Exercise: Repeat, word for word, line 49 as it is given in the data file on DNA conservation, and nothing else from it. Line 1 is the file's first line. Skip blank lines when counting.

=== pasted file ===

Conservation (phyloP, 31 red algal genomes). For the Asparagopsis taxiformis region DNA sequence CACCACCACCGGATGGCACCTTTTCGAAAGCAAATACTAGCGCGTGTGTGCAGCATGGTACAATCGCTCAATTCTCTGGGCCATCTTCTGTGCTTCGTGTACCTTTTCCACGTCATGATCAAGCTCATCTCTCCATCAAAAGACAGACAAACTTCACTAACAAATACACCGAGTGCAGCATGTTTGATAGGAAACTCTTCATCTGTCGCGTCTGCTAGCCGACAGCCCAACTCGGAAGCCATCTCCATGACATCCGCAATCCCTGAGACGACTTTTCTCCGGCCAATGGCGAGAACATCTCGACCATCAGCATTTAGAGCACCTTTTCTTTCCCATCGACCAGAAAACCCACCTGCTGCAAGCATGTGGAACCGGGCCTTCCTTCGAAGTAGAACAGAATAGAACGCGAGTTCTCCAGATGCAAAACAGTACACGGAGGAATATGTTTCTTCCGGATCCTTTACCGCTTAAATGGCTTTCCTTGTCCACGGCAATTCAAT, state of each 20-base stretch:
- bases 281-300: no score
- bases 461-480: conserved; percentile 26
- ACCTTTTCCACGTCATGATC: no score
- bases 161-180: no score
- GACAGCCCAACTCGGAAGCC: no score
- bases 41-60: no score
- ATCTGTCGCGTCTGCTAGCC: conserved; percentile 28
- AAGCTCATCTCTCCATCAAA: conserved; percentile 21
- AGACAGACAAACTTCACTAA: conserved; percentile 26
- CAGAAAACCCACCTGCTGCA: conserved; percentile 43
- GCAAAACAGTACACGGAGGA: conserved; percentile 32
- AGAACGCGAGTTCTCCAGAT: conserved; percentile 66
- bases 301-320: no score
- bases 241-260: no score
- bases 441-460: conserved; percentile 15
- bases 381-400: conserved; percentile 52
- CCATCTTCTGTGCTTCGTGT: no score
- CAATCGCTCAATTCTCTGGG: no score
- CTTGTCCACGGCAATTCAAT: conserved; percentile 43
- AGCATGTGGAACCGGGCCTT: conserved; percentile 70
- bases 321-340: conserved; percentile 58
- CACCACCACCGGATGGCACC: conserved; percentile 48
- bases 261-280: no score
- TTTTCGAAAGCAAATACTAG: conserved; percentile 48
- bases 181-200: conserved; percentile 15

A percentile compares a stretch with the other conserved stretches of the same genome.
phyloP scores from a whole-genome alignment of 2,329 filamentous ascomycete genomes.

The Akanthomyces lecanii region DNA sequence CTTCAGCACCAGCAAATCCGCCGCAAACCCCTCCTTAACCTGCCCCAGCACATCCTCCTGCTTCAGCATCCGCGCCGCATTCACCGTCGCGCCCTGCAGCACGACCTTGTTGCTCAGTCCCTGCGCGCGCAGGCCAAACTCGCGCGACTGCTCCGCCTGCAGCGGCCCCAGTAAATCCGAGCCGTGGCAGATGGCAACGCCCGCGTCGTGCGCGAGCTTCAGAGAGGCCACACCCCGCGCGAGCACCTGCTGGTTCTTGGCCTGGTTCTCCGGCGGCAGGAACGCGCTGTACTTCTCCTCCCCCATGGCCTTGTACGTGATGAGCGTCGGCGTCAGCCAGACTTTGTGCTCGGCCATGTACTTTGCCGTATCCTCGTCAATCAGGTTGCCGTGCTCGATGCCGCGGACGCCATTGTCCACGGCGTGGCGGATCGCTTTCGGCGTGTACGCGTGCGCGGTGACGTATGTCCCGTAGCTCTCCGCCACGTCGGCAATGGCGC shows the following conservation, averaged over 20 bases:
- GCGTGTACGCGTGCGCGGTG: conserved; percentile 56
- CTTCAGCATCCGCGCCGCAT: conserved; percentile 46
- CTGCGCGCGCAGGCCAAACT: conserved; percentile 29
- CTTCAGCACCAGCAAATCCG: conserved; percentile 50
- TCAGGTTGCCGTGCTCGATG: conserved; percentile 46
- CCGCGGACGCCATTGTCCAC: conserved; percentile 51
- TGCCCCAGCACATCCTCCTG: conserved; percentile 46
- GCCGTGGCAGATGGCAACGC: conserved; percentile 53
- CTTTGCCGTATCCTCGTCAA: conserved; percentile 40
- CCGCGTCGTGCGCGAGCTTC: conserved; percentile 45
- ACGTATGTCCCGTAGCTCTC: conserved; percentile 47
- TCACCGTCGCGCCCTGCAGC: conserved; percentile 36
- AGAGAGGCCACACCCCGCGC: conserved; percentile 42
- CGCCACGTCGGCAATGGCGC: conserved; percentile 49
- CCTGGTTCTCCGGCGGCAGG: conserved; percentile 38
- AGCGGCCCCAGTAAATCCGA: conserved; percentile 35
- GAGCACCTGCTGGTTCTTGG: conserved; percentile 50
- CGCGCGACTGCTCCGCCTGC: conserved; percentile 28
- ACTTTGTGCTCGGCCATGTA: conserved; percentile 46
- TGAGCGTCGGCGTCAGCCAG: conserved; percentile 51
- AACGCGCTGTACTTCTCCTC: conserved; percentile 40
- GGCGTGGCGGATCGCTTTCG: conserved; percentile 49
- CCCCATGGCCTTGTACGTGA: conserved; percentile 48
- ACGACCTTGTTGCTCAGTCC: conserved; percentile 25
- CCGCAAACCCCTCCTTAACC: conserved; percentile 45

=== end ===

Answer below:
- TGAGCGTCGGCGTCAGCCAG: conserved; percentile 51